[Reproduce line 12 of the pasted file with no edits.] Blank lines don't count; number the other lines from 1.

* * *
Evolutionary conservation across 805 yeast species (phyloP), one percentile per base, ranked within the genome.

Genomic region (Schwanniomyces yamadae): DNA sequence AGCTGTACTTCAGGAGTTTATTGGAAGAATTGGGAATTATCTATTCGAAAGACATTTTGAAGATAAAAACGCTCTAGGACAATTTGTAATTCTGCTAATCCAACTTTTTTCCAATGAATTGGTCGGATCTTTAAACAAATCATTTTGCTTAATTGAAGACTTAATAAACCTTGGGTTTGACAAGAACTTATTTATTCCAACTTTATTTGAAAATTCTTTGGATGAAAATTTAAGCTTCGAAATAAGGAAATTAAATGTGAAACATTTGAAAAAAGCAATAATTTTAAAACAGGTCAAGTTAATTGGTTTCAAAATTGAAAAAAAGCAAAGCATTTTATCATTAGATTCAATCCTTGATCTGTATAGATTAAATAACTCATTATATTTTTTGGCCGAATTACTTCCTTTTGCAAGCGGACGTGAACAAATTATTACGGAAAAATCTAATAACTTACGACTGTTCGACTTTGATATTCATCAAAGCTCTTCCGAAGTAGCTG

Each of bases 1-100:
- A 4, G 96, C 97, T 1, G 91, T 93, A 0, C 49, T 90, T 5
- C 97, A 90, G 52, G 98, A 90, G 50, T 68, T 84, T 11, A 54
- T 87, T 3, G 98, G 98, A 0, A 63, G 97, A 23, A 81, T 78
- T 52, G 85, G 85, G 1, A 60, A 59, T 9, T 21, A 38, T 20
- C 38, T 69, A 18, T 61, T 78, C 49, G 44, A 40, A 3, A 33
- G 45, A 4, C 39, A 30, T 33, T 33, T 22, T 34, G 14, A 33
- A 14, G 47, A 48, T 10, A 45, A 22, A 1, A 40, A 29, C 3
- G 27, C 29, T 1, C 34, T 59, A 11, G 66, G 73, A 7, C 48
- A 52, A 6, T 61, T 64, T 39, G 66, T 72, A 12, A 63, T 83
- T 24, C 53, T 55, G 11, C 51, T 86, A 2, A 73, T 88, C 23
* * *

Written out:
- A 52, A 6, T 61, T 64, T 39, G 66, T 72, A 12, A 63, T 83